According to his wife, "We could really hear a plane. It was loud. You knew it was low but the clouds were really dense, really thick. You could put maybe another one-quarter of the [10 story] building on top before reaching the clouds. The engine was running when it came out of the clouds. It sounded like it was too loud. I knew it was going to crash because it was in an awkward position. It never rotated, it came right on down. They must have been totally dependent on their instruments because they couldn't have seen anything."

Witness accounts differed in regard to the cessation of engine noise. Several witnesses described hearing the engine run until the sound of impact. Several more said the engine stopped just prior to impact. Two witnesses said they heard the engine sputter.

The accident occurred during the hours of daylight approximately 37 degrees, 5 minutes north latitude, and 76 degrees, 21 minutes west longitude.


The first pilot listed herself as pilot-in-command on the DD Form 175 (Military Flight Plan). She was seated in the left seat and held a private pilot certificate with a rating for airplane single engine land. The first pilot was not instrument rated. She was issued a third class medical certificate February 21, 1996. According to a written statement from a Federal Aviation Administration (FAA) Principal Operations Inspector, a search of FAA records revealed "...[the] pilot in command of Cessna 172, N62082, did not have a current and valid medical certificate."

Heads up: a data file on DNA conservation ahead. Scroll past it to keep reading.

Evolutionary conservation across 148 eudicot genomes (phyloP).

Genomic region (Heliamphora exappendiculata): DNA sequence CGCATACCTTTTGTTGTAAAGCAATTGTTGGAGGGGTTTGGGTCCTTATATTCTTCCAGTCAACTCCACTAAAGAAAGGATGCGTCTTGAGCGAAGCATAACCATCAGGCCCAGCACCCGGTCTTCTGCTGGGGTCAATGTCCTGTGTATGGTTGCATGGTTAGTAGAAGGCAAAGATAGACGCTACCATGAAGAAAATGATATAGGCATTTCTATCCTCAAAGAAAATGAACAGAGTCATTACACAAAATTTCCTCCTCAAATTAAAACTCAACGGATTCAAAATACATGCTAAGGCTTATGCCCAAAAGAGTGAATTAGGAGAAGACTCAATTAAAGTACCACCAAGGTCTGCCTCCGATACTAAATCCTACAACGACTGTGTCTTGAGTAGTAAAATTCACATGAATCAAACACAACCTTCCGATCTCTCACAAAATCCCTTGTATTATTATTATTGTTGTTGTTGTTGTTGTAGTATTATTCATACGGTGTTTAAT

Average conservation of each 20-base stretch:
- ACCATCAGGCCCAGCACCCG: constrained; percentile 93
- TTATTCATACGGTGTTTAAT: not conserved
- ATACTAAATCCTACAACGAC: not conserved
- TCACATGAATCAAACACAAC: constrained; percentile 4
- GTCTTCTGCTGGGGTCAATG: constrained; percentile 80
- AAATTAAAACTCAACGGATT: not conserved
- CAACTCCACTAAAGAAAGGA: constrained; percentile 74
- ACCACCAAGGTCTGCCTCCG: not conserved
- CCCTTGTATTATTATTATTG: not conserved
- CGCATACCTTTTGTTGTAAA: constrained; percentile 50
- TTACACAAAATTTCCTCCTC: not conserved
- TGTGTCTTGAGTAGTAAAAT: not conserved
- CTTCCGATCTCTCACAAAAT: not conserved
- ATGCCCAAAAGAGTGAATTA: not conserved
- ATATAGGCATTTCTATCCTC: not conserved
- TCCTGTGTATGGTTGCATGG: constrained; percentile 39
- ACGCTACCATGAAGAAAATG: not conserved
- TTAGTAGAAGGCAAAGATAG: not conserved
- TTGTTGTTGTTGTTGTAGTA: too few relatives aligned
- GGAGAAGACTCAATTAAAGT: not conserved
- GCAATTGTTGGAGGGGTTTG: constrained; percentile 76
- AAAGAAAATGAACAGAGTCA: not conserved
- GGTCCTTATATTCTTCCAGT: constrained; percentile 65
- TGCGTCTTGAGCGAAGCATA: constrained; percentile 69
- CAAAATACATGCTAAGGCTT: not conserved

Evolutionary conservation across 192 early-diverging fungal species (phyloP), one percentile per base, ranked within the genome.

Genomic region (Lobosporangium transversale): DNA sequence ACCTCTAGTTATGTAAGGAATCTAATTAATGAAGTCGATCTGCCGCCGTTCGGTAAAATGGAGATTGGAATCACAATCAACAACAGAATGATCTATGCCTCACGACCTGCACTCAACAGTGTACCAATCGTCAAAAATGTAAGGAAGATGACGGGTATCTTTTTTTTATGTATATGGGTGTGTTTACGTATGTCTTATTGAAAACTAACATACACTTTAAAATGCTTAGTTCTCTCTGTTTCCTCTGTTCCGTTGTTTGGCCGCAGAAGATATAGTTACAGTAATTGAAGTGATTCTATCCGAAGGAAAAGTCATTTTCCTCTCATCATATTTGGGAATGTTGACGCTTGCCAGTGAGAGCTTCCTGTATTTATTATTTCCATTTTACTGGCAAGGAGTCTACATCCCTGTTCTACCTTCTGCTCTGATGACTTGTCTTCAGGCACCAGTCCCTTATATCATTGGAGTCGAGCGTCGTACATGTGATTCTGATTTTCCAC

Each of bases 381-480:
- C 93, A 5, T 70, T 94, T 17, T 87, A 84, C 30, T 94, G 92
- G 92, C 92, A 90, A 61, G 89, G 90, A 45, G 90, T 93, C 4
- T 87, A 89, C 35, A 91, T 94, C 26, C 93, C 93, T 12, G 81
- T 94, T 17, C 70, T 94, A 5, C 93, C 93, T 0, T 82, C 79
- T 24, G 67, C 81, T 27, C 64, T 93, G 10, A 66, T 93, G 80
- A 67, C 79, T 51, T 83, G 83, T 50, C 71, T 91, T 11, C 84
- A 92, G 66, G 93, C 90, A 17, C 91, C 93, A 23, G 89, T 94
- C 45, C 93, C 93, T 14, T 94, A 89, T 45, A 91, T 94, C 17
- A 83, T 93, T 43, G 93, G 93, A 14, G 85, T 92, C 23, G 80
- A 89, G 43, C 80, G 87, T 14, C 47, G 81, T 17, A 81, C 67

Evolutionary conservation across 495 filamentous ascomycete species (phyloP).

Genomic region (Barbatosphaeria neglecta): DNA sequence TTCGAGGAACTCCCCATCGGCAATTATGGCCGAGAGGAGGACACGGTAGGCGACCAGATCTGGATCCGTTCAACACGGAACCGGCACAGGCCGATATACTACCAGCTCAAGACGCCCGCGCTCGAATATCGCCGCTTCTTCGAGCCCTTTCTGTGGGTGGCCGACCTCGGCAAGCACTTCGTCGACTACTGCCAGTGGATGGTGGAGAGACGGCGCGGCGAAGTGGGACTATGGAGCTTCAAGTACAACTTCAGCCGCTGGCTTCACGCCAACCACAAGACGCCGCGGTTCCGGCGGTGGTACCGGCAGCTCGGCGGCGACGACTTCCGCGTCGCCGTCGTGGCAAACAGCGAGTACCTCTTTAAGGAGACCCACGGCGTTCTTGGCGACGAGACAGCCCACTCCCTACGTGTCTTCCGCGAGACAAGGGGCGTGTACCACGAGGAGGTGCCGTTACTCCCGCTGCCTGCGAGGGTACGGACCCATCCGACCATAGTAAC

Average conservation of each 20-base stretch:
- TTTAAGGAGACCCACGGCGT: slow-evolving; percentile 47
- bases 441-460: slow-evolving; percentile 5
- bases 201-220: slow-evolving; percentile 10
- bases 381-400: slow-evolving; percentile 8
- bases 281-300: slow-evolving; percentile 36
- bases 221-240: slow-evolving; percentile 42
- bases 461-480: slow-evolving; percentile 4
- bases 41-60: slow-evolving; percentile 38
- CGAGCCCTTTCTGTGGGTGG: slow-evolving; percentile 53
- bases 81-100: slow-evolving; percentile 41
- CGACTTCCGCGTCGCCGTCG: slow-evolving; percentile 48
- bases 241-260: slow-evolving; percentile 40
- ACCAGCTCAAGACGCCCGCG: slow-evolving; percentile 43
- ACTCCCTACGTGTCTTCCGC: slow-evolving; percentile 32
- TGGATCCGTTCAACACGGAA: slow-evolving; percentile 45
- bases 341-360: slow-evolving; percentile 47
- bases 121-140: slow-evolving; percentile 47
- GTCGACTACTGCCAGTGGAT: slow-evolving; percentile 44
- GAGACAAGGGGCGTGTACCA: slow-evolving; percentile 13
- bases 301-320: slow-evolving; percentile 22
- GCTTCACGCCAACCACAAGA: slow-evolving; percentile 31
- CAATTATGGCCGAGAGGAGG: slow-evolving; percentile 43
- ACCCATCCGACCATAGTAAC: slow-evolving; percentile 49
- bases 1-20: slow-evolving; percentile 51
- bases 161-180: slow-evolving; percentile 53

A review of the first pilot's logbook revealed she had 146 hours of total flight experience, of which 39 hours were in make and model. Further examination revealed she had approximately 4 hours of simulated instrument flight experience and no actual instrument flight experience.

The second pilot, seated in the right seat, held a commercial pilot certificate with ratings for airplane single engine land and instrument airplane. She was issued a second class medical certificate on May 13, 1997. A review of the second pilot's logbook revealed she had 448 hours of total flight experience, of which 105 were in make and model. Further examination revealed a total of 133.6 hours of simulated instrument flight experience, 2.5 hours of which were in the 30 days prior to the accident. The second pilot recorded 17.4 hours of actual instrument flight experience. In the 90 days prior to the accident, she recorded 1 hour of actual instrument flight experience, of which .2 hours were logged in the 30 days prior.